Grazing Reed Canarygrass

July 2007

Reed canarygrass produces high yields and grows very well in wetlands. It also grows well in well-drained soils. It would be one of our most popular pasture grasses if it wasn't so hard to graze due to problems it has with a lack of palatability.

Reed canarygrass has two things working against it. First, it naturally contains some unpalatable compounds called alkaloids that discourage animals from eating it. In addition, the plant produces a course stem that makes it difficult to eat.

If you have reed canarygrass pasture, the only way I have found to use it effectively is to always graze it before it gets very tall. Ideally, this means that when the grass gets eight to ten inches tall, and no taller, immediately graze it down to three or four inches in just a couple of days and then move off to another grazing area. When it regrows back to eight to ten inches tall, graze it again. Every time it regrows, graze it again and again.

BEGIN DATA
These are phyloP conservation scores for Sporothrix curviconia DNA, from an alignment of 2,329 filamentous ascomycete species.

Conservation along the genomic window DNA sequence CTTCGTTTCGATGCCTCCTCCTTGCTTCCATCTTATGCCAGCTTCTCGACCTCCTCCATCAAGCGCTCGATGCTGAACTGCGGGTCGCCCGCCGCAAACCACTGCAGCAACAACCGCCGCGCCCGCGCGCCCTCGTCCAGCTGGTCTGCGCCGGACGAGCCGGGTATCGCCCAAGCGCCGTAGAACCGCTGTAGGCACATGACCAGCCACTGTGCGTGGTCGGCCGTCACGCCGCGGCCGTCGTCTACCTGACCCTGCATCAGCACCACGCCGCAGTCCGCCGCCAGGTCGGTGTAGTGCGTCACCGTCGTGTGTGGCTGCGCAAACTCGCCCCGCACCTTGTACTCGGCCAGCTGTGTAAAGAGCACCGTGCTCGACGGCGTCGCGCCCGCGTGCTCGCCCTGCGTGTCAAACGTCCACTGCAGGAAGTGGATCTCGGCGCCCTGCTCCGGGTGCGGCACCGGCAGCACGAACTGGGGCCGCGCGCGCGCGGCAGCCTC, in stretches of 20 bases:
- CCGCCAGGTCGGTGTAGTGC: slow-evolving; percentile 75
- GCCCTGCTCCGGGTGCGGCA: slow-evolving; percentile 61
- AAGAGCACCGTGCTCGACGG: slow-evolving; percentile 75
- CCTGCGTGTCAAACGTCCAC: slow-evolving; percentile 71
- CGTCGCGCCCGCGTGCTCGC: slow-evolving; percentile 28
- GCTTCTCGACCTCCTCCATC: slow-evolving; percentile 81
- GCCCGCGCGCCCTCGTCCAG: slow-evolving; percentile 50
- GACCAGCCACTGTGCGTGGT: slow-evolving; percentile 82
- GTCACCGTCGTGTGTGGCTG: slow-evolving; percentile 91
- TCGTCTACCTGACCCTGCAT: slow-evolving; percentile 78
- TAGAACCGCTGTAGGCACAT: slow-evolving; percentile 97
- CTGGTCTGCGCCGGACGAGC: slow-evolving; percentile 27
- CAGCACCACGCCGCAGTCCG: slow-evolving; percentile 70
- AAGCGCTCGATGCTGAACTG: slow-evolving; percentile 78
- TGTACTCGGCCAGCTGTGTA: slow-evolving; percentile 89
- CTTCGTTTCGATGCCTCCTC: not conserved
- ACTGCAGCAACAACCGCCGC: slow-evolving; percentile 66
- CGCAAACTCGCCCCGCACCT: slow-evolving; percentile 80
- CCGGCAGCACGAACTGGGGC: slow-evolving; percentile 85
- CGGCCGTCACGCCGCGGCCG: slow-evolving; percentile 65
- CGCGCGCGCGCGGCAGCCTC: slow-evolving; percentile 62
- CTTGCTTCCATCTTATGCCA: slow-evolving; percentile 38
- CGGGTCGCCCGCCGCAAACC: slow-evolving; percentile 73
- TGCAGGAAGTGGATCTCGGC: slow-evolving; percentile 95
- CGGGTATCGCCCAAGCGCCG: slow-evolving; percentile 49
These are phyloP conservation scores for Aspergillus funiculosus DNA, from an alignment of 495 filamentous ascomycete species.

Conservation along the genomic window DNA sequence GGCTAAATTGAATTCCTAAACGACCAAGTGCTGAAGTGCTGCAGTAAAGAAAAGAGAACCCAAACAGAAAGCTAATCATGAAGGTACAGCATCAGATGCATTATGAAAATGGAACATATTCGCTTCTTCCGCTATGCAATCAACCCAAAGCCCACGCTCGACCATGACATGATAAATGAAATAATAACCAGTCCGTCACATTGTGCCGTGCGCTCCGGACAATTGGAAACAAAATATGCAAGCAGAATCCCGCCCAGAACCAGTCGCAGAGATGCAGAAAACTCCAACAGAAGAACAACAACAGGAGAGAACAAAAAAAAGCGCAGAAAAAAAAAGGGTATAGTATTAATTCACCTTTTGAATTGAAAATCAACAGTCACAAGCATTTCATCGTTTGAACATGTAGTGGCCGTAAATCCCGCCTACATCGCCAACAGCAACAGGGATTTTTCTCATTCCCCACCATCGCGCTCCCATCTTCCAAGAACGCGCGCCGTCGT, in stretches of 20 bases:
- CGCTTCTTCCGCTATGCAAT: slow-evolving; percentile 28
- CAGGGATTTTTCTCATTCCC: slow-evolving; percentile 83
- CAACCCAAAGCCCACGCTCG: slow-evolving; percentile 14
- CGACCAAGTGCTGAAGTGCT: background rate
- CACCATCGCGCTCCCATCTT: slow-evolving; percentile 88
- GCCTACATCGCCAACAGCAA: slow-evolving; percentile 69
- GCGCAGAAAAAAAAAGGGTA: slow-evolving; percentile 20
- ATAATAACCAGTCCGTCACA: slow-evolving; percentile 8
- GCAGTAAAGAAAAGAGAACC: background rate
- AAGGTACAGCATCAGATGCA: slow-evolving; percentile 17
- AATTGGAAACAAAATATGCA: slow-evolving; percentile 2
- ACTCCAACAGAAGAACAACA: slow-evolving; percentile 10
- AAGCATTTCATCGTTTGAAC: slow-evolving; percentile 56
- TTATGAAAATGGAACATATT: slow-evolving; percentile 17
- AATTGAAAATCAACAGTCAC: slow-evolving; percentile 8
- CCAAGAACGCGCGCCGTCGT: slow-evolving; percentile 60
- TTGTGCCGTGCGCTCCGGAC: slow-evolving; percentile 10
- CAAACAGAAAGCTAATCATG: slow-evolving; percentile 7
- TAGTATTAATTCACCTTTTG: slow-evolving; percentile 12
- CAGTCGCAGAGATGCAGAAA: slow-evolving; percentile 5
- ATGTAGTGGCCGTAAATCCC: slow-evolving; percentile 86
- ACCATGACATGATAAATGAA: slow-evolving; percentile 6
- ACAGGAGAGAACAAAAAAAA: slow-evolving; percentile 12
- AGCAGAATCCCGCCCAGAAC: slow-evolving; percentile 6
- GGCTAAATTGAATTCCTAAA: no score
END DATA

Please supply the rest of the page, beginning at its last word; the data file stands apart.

During fast growth in spring, you may need to graze the same area every two or three weeks. This takes some dedication and intensive management. If the grass has gotten away from you this year, animals will just nibble at some leaves. Now you would be better off cutting the taller growth for hay and then renewing your intensive grazing as regrowth begins.

Reed canarygrass is not as bad a pasture grass as many people think. But it does take some knowledge about the plant and some dedicated management to get good use from it.

Bruce Anderson Dr. Bruce Anderson, Professor of Agronomy
Agronomy & Horticulture, University of Nebraska–Lincoln, Lincoln, NE